Clinical course and mortality by etiology of liver cirrhosis in Sweden: a population based, long-term follow-up study of 1317 patients

Emma Nilsson, Harald Anderson, Konstantina Sargenti, Stefan Lindgren, Hanne Prytz

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Background: Liver cirrhosis is characterized by a silent phase until decompensation, which is defined by ascites, bleeding from esophageal varices or hepatic encephalopathy. Aim: We compare the clinical course, patterns of survival and causes of death by etiology during long-term follow-up in a large population-based cohort of patients with incident cirrhosis. Material and methods: We used population-based medical registries for a cohort study of patients with liver cirrhosis diagnosed January 2001 to December 2010, in the Scania region of Sweden. Medical records were reviewed. Patients were classified according to etiology and clinical parameters were registered. Patients were followed until December 2017. Results: The cohort comprised 1317 patients, 631 were decompensated at diagnosis and 387 decompensated during follow-up. The cumulative 10-year incidence of decompensation, with death and transplantation as competing risks, was 89% in alcoholic cirrhosis, 58% in hepatitis C and 75% in cryptogenic cirrhosis. The lowest 10-year transplantation-free survival rates were found in cryptogenic cirrhosis (11%), alcohol-related cirrhosis (18%) and alcohol combined with hepatitis C (12%). Autoimmune hepatitis cirrhosis showed the best 10-year survival (53%) and hepatitis C, non-alcoholic steatohepatitis, primary biliary cholangitis, and primary sclerosing cholangitis and other causes averaged 30%. Decompensation at diagnosis was an important predictor for death in all etiologies apart from alcoholic cirrhosis. 991 patients died and 91 were transplanted. Conclusion: Our results show that the clinical course and survival in cirrhosis differ considerably by both etiology and state at diagnosis.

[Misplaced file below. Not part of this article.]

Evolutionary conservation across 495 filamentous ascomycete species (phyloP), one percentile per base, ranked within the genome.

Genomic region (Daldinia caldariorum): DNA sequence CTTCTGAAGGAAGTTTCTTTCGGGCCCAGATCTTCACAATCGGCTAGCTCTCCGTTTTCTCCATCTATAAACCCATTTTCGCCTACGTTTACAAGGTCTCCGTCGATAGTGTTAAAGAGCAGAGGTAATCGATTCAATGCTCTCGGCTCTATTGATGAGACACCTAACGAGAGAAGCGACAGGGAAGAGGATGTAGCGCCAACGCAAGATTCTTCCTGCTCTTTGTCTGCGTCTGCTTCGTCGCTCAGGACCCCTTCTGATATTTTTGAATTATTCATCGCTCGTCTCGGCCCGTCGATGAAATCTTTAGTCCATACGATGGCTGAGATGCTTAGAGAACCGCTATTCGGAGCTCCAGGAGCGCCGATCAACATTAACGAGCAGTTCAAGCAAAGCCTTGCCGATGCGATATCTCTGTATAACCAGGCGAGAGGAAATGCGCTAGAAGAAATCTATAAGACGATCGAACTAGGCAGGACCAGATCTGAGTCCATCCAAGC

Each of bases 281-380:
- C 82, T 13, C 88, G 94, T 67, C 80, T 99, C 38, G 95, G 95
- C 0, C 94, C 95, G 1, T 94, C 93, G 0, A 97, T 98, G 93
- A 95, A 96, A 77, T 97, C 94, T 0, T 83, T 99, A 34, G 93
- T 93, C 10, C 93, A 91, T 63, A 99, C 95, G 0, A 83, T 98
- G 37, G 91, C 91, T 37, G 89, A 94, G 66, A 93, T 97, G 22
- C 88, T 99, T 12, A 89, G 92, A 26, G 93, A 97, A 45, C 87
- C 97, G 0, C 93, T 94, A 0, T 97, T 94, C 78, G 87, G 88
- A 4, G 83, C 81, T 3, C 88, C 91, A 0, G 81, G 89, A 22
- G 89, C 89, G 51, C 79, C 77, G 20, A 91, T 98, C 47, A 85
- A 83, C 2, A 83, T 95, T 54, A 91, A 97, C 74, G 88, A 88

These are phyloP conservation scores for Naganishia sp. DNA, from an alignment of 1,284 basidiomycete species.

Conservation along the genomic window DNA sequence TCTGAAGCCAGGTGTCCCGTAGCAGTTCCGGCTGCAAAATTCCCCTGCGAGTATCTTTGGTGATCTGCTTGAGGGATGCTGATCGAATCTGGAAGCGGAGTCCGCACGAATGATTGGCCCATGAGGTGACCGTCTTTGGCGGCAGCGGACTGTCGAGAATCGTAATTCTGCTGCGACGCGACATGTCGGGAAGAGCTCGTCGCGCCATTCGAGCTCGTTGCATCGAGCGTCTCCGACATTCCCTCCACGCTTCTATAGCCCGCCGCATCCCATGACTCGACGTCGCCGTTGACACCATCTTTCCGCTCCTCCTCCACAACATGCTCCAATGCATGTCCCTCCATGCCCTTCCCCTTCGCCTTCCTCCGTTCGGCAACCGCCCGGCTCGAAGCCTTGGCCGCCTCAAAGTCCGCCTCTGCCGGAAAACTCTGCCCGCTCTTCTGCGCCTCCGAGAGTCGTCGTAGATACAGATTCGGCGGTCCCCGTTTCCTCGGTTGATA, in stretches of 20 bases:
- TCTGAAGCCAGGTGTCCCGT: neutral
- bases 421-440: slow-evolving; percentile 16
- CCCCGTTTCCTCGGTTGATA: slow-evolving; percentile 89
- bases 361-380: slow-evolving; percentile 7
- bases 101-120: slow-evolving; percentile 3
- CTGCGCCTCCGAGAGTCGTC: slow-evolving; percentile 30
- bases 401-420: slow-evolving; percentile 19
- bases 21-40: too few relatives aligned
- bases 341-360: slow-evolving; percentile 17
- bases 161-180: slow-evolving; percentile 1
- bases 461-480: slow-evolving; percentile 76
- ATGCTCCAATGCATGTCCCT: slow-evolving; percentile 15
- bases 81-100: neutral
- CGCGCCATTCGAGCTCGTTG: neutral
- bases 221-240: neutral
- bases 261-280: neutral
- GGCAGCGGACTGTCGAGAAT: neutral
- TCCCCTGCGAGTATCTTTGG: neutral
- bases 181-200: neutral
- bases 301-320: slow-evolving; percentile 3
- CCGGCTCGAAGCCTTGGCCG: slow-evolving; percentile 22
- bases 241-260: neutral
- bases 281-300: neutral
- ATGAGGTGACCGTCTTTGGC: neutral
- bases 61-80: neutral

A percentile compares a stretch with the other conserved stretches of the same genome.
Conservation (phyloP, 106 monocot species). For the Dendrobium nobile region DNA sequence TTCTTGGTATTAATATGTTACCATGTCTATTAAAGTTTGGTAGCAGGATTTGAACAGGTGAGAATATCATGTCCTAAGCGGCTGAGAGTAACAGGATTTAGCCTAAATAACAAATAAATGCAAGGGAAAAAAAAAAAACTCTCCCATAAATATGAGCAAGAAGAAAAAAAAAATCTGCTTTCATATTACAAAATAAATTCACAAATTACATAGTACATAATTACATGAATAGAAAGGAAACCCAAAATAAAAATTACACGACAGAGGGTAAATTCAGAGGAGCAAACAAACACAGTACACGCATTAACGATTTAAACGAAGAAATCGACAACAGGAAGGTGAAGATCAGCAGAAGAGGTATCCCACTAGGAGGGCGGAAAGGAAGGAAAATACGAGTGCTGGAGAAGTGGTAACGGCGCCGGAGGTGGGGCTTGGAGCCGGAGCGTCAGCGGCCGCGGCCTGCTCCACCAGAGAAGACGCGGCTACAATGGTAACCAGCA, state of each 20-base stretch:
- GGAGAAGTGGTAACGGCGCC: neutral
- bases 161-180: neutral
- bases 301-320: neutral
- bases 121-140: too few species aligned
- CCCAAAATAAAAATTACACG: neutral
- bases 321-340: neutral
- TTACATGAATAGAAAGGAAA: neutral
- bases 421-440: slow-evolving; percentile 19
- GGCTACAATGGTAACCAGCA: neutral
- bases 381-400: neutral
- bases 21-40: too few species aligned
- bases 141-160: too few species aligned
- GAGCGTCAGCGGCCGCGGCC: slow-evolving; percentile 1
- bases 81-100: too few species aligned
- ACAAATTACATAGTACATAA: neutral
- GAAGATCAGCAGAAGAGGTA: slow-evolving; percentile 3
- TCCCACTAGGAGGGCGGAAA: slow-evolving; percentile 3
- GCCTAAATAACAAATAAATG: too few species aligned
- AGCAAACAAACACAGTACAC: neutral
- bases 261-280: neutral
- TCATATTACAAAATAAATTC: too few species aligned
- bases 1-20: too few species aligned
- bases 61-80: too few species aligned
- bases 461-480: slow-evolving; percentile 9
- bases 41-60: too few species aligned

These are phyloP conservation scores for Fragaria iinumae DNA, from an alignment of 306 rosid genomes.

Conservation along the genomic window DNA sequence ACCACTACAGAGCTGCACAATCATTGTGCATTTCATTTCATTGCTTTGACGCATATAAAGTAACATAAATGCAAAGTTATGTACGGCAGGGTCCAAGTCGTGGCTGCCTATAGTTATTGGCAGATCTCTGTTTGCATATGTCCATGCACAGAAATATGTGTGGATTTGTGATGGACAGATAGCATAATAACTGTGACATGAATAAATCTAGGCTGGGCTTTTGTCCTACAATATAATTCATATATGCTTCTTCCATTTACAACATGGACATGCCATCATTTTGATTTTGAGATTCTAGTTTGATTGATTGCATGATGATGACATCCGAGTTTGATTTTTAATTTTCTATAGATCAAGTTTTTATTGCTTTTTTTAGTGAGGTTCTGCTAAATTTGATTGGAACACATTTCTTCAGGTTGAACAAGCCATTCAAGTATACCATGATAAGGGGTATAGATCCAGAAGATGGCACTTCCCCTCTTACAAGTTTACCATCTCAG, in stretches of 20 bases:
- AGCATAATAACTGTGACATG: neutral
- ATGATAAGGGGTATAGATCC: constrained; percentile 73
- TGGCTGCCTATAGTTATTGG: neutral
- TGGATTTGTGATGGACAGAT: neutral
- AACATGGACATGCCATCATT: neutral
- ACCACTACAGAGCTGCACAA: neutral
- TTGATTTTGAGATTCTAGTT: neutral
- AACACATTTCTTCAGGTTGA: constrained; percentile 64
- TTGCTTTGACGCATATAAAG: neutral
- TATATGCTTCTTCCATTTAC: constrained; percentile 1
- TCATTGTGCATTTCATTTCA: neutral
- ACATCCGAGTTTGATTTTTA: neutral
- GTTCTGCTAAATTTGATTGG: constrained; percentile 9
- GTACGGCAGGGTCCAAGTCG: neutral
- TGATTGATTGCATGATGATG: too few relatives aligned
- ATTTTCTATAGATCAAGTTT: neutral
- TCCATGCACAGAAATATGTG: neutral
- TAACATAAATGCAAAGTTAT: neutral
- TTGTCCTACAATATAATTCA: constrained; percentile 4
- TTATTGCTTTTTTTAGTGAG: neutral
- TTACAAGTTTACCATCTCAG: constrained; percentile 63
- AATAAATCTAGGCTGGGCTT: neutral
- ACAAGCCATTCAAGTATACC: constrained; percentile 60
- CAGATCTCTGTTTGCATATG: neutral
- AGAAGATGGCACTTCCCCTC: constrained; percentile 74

Original languageEnglish
Pages (from-to)1421-1430
JournalAlimentary Pharmacology and Therapeutics
Issue number11
Early online date2019 Apr 8
Publication statusPublished - 2019

Subject classification (UKÄ)

  • Gastroenterology and Hepatology


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